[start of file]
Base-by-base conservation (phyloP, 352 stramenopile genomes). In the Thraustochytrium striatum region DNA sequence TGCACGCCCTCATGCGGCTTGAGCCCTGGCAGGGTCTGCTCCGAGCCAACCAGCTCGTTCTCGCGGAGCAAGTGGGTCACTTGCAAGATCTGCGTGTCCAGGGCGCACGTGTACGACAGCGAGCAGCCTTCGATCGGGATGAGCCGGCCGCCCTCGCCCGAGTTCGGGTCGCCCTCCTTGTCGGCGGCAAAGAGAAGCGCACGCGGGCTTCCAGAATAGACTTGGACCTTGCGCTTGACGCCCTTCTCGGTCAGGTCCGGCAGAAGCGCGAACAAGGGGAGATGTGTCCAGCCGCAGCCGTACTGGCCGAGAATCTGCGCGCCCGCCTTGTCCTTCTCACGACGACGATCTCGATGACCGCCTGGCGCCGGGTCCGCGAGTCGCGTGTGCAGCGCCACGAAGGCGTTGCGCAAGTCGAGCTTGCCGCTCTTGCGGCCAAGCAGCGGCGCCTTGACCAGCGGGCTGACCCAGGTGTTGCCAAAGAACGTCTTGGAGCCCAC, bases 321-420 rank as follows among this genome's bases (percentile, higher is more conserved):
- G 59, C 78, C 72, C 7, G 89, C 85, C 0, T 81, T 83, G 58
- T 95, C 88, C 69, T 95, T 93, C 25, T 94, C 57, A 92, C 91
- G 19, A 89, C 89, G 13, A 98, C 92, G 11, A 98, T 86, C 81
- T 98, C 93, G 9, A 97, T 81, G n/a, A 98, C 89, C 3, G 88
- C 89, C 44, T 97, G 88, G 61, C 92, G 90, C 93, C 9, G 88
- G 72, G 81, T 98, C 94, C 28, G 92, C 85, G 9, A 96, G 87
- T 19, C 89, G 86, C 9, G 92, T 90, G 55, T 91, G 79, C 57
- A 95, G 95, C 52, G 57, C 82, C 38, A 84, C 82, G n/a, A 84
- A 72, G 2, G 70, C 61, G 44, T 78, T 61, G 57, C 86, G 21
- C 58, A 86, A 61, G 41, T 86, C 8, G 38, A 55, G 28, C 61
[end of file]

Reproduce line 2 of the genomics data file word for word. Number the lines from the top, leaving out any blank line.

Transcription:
- G 59, C 78, C 72, C 7, G 89, C 85, C 0, T 81, T 83, G 58